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  1. #21
    Join Date
    Jan. 16, 2009
    Location
    Four Corners
    Posts
    901

    Default

    If the pad is really gross and/or hairy I use the vacuum with (I think) the upholstery attachment before tossing them in the wash.



  2. #22
    Join Date
    Apr. 22, 2013
    Location
    New York
    Posts
    95

    Default

    This was probably said, I usually bring a large amount of them to the laundromat, add some powder soap and some of those little soap packs. If I wash them at home I put 3 of those little pod guys in the wash with them with an extra rinse, if the saddle pads have a lot of hair I lint roll them first so the machine doesn't get ruined. Followed by airing dry (baby pads I usually throw in the dryer.) I love my saddle pads Can never have too many!

    http://instagram.com/p/XtB6n7DSx_/
    http://instagram.com/p/TM1_XYjSyq/
    (sadly, that's not even all of them!)



  3. #23
    Join Date
    Feb. 9, 2005
    Location
    Ocala, FL
    Posts
    1,819

    Default

    I use an underpad baby pad under a fleece pad. It gets rinsed and dried after I ride. When really dirty it goes in the washing machine,soaks with ERA and a powder called "dirty jobs" that a mix of oxygen bleach and various enzymes. Long cycle, two rinses. I buy the "dirty jobs" in WalMart, next to the Oxyclean.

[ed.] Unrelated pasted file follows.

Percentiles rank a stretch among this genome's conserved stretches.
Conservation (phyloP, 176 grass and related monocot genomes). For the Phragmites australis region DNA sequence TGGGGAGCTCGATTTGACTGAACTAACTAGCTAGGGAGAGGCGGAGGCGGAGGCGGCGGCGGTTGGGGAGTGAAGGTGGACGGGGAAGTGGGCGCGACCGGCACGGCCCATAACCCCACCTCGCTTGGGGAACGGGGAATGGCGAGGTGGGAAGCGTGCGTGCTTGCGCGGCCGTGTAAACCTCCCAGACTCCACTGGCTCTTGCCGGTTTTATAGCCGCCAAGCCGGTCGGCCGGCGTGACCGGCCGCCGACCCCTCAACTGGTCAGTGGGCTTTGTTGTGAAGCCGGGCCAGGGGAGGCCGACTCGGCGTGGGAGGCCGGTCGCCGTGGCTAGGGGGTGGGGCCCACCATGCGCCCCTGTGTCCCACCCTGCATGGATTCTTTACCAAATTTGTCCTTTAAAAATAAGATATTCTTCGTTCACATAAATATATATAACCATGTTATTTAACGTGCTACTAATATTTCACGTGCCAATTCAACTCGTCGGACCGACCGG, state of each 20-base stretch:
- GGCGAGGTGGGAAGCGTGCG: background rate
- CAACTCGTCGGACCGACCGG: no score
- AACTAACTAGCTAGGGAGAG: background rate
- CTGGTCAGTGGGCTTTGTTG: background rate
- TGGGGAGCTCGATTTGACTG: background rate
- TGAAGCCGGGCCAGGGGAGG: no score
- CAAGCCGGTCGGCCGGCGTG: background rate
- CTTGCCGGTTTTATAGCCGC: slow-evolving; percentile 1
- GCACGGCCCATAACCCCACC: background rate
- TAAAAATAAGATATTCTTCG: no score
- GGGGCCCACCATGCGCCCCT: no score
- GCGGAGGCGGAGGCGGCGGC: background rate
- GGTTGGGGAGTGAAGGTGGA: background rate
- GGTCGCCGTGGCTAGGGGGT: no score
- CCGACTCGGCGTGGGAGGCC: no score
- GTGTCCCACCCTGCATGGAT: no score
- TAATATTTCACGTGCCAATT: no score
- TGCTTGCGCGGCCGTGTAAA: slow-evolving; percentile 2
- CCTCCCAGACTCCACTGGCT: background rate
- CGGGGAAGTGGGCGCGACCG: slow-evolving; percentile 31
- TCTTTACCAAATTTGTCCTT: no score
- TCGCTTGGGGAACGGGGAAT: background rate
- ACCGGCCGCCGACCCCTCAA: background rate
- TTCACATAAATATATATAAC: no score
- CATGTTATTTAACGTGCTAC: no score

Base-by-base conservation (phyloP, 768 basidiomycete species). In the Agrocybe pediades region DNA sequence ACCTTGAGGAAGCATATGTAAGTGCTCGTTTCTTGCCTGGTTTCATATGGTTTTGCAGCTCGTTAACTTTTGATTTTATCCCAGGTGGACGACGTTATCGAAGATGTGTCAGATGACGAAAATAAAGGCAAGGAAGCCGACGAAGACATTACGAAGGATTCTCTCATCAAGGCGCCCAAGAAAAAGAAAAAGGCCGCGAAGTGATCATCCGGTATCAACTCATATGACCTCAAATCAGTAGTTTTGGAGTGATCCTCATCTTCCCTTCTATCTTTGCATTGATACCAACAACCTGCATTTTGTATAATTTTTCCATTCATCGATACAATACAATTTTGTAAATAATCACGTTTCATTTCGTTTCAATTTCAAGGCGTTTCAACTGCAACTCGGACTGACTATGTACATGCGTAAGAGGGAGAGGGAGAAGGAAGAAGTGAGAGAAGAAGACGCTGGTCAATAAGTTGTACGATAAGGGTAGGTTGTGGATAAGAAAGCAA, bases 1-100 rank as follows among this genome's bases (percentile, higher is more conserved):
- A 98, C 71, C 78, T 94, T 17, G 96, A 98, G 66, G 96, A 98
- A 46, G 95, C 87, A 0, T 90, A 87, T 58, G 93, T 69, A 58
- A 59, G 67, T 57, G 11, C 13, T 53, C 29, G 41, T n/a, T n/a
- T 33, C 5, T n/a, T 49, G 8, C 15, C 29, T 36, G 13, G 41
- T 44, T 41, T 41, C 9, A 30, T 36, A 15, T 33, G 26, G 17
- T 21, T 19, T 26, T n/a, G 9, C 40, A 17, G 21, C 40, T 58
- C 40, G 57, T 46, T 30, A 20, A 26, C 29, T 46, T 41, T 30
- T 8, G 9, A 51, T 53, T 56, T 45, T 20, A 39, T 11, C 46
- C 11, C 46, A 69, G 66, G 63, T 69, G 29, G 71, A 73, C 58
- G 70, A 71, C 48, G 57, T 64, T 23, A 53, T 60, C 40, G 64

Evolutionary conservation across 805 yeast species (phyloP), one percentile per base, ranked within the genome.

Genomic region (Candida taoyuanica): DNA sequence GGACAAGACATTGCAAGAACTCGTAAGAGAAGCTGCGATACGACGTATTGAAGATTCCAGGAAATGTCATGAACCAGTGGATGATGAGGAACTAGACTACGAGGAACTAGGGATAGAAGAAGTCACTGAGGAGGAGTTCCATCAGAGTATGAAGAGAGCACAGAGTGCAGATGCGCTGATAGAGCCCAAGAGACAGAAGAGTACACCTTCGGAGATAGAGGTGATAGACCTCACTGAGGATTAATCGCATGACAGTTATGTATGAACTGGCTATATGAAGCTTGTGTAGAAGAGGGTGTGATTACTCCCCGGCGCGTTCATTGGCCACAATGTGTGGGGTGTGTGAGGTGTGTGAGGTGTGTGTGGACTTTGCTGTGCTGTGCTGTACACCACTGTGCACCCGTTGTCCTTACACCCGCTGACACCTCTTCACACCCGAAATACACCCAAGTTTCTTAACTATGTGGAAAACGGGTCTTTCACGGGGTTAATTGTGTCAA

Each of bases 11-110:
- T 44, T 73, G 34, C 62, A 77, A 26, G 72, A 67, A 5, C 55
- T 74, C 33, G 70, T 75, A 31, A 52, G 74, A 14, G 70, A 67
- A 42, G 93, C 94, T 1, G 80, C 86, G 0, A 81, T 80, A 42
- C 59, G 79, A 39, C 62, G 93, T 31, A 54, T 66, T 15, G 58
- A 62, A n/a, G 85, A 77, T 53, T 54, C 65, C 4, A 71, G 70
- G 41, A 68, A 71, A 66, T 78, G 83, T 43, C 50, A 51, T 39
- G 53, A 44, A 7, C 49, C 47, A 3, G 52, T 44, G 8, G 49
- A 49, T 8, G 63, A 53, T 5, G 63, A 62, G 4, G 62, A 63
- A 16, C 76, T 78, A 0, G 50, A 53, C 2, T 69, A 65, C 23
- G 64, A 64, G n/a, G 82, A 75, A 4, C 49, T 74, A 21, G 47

Show pads get a similar treatment. I usually pour the ERA right on the dirtiest parts.

    The fleece pads do NOT get this treatment. Just murphy's oil soap, soak, then a regular cycle. Fleece comes out nice and fluffy. They don't get washed very often. The daily working one about once a month or less (remember I have an underpad); the show half pad, much less frequently.

    So far, so good.



  4. #24
    Join Date
    Apr. 3, 2009
    Posts
    2,560

    Default

    Murphy's oil soap on fleece?

    I don't think I've ever heard that before.
    The Trials and Jubilations of a Twenty-Something Re-rider
    Happy owner of Kieran the mostly-white-very-large-not-pony.



  5. #25
    Join Date
    Jan. 20, 2007
    Location
    Northern Kentucky
    Posts
    842

    Default

    I washed a couple at home once. OMG the hair. never again. Thank you Laundromat!



  6. #26
    Join Date
    Jan. 20, 2007
    Location
    Northern Kentucky
    Posts
    842

    Default

    I only use half the recommended amount of detergent and an extra rinse. I believe my horse got hives once from the detergent. Had to go rinse them all again.



  7. #27
    Join Date
    Oct. 26, 2000
    Location
    Tempe, AZ
    Posts
    1,804

    Default

    I wash mine after every use, with only a little bit of a "free" detergent. Two at a time go in the top load washer. Hang to dry.

    I have a separate clothes bin on the back porch at home where they get stuffed until I'm ready to spend time washing them.

    If I am lazy and one isn't too bad, I squirt it off in the wash rack and hang to dry.
    ~ Horse Box Lovers Clique ~



  8. #28
    Join Date
    Sep. 24, 2009
    Posts
    1,218

    Default